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Replacing internal doors

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Reasons to replace an internal door

There can be many reasons for deciding to change an internal door apart from it needing repair or re-painting.

Choosing an interior door

It is essential to measure the doorframe in a number of places across its width and height. Make a note of any discrepancies in the measurements as they may help when fitting the door. Internal doors are normally divided into four categories panel, moulded, flush or fireproof doors. They are normally thinner than exterior doors as they are built for interior use.

Panel doors There are different panel designs available ranging from 6 wooden panel doors to 15 glazed panel doors. Finishes are usually in pine, interior hardwood or primed white. They consist of two vertical stiles and horizontal rails enclosing the panels. The panels are made of plywood, solid timber or glass. Two kinds of glass panel doors can be purchased. The cheaper type consists of one sheet of glass covered by the horizontal and vertical rails. This means the paneled door must be fitted when it contains the glass. The second type is fitted to the frame and then the glass panels are added to the door individually. This makes the door lighter to handle when hanging.

Depending on the location and usage of the door, putty and beading may be used, but if the door has a wood finish, beading alone will suffice. Silicone sealants are also available in a variety of finishes.

Moulded doors Moulded doors are shaped from a sheet of wood, plastic or fibreboard and then bonded to a timber frame. They are often classic in design with moulded panels. Some are available ready finished in a variety of colours.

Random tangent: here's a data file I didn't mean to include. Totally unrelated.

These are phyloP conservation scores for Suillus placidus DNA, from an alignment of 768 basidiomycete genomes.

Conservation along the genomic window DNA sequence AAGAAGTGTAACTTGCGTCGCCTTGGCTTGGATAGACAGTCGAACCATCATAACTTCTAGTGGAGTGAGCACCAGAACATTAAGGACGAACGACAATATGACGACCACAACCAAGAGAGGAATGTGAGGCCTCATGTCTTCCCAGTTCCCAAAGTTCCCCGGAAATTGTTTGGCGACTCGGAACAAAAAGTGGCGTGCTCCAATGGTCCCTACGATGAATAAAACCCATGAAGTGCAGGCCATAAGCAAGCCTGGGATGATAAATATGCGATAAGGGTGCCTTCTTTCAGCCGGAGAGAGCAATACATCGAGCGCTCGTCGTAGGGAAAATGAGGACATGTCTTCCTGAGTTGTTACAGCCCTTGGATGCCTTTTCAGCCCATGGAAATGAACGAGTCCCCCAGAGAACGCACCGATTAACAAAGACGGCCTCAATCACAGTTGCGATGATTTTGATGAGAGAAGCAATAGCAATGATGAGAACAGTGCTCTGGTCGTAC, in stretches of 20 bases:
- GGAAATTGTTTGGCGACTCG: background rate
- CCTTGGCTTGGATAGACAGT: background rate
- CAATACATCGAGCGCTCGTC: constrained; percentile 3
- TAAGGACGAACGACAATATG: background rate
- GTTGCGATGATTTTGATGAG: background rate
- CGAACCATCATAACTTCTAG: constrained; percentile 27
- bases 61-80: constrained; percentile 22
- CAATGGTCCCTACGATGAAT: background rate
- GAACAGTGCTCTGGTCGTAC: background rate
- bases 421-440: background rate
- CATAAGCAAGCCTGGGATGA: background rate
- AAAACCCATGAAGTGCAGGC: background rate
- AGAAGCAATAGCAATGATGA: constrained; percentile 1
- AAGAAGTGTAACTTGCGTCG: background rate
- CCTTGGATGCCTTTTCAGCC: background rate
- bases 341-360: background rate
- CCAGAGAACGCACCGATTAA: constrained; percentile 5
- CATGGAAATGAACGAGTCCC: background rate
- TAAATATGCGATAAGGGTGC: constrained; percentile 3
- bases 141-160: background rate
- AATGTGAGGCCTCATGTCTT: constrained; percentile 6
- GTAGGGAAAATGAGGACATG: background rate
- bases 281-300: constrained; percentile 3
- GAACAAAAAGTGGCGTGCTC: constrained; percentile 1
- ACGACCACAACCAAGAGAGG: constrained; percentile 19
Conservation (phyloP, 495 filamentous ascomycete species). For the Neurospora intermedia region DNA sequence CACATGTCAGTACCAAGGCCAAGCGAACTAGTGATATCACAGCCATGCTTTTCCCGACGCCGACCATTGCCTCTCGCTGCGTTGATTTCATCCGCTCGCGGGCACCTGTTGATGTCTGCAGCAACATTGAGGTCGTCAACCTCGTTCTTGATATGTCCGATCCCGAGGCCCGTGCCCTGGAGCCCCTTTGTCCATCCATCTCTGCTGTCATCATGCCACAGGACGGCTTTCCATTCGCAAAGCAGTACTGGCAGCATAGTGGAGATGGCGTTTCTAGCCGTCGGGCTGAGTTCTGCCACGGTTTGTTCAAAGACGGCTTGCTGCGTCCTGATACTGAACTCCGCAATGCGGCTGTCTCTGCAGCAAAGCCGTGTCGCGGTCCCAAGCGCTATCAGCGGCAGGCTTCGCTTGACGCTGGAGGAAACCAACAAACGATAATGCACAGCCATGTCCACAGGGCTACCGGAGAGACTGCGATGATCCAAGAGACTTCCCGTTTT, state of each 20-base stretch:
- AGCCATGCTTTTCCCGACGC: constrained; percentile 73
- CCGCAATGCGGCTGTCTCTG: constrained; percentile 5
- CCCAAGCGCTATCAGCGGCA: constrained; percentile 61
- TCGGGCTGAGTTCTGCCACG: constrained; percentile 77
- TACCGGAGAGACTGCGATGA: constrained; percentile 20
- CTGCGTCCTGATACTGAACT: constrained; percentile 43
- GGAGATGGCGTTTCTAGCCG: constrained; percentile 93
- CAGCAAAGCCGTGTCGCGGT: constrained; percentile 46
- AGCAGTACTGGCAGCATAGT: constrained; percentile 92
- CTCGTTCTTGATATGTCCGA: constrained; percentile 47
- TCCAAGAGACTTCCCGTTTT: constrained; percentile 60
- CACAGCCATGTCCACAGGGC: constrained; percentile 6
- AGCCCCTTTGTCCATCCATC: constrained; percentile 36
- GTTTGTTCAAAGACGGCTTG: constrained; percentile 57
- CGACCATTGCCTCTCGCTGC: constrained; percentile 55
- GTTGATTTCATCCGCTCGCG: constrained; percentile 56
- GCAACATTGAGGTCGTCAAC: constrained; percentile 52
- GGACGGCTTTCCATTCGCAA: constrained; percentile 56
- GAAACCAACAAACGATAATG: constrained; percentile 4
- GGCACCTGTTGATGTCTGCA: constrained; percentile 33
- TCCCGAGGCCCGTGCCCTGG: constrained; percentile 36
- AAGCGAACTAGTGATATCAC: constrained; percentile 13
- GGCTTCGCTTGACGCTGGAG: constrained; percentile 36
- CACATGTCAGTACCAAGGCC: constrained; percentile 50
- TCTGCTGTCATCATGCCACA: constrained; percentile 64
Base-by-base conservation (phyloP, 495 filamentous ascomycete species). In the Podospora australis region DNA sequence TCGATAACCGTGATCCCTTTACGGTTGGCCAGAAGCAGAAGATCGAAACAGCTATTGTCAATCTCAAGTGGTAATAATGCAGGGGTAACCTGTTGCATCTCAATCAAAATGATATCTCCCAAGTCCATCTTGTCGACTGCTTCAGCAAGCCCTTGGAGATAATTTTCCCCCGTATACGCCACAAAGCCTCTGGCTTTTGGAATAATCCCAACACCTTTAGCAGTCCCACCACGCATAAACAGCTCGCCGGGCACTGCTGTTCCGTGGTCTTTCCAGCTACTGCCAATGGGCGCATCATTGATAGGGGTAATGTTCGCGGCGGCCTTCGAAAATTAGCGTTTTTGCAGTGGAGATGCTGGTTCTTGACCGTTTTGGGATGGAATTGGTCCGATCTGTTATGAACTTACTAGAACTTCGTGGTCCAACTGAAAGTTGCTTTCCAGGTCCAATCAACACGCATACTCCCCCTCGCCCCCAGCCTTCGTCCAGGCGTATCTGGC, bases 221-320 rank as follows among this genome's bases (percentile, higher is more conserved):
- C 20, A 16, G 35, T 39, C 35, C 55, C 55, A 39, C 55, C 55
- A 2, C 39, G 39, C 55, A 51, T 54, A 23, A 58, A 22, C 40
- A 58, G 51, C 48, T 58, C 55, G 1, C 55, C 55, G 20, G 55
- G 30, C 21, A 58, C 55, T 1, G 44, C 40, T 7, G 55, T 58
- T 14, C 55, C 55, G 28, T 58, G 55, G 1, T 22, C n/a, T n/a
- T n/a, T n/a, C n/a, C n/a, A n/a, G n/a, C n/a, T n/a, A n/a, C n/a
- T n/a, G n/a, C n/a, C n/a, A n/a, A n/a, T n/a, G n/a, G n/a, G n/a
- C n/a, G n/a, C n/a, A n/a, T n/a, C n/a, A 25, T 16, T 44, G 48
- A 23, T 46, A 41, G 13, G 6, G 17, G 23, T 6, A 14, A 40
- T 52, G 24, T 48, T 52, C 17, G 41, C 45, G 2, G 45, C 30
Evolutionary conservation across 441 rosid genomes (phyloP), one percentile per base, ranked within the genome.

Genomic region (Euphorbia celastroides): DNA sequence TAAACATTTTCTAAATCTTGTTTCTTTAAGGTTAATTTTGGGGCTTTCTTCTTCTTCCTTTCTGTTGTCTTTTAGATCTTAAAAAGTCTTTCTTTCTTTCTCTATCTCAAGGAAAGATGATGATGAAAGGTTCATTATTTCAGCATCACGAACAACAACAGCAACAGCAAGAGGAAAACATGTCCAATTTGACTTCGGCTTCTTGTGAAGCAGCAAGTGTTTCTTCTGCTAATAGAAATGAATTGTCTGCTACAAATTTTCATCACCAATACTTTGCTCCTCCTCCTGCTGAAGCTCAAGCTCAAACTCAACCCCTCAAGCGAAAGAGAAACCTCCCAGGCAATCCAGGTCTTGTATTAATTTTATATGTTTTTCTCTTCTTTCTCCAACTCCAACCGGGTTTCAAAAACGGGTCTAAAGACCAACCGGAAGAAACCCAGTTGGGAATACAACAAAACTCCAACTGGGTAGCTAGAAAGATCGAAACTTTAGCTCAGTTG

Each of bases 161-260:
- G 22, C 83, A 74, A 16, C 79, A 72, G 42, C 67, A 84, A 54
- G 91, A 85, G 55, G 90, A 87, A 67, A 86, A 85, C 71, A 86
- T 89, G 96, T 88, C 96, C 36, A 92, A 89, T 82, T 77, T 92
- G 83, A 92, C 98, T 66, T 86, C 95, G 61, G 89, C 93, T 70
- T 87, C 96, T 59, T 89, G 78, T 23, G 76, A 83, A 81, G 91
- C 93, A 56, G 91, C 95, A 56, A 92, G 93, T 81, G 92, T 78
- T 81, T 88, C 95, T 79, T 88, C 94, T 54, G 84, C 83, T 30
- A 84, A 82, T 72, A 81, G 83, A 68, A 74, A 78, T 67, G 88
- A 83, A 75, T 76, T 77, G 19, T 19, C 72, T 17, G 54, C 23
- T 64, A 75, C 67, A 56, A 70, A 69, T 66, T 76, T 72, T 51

Flush doors Flush doors are lighter and cheaper than other types, consisting of a narrow timber framework completely covered with either hardboard or plywood on both sides. Inside the frame it can be solid chipboard, semi-solid filled with strips of timber or a cellular core of paper honeycomb. They often have narrow lippings, although some are reinforced in positions where hinges or locks can be fitted.

If the doorway is a particularly awkward size and there is a large section to cut off, a flush door may prove unsuitable, as there is only a limited amount that can be cut off the timber framework without leaving the door structure weak. This could lead to the door warping or twisting. You should not remove more than 4mm from each side of a flush door and 9mm from the top and bottom.

Fire resistant doors A fire resistant door is thicker than other types. They contain heavy grade chipboard or a heavy core of fire resisting compressed straw. They are there for a purpose, giving between 30 - 60 minutes of fire resistance. They are usually flush robust doors that should always be fitted into a hardwood one-piece rebated frame and fitted with an automatic door closer. If a glass panel is preferred, Georgian wired glass must be used. Building regulations require fire resistant doors when a door leads into an adjoining garage and when a door opens into the loft room.

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